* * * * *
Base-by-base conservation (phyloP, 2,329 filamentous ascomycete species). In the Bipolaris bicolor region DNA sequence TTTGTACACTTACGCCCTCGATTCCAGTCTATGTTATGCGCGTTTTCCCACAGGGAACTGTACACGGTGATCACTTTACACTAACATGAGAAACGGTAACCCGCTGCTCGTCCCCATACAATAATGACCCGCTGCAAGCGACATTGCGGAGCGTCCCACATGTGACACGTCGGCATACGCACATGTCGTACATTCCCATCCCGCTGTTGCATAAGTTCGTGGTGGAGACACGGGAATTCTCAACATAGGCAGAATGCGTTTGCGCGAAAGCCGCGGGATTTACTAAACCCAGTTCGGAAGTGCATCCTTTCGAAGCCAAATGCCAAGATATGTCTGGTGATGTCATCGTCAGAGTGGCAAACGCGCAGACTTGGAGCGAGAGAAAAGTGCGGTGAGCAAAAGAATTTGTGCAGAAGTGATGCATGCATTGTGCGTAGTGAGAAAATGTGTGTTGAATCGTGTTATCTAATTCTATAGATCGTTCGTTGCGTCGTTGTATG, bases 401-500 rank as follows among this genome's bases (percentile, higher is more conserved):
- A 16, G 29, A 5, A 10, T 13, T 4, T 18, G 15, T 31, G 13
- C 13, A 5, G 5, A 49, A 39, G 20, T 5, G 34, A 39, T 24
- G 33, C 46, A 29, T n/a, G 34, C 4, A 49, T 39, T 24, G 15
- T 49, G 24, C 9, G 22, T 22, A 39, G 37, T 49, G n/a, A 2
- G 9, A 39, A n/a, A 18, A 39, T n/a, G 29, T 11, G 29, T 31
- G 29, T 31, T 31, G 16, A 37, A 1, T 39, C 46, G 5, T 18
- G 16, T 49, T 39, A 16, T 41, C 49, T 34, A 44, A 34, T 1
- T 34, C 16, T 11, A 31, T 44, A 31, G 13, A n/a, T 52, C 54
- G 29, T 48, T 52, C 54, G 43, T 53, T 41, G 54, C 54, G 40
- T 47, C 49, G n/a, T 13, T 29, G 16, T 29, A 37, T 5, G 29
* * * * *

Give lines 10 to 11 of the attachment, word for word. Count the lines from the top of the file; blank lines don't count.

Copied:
- G 29, T 48, T 52, C 54, G 43, T 53, T 41, G 54, C 54, G 40
- T 47, C 49, G n/a, T 13, T 29, G 16, T 29, A 37, T 5, G 29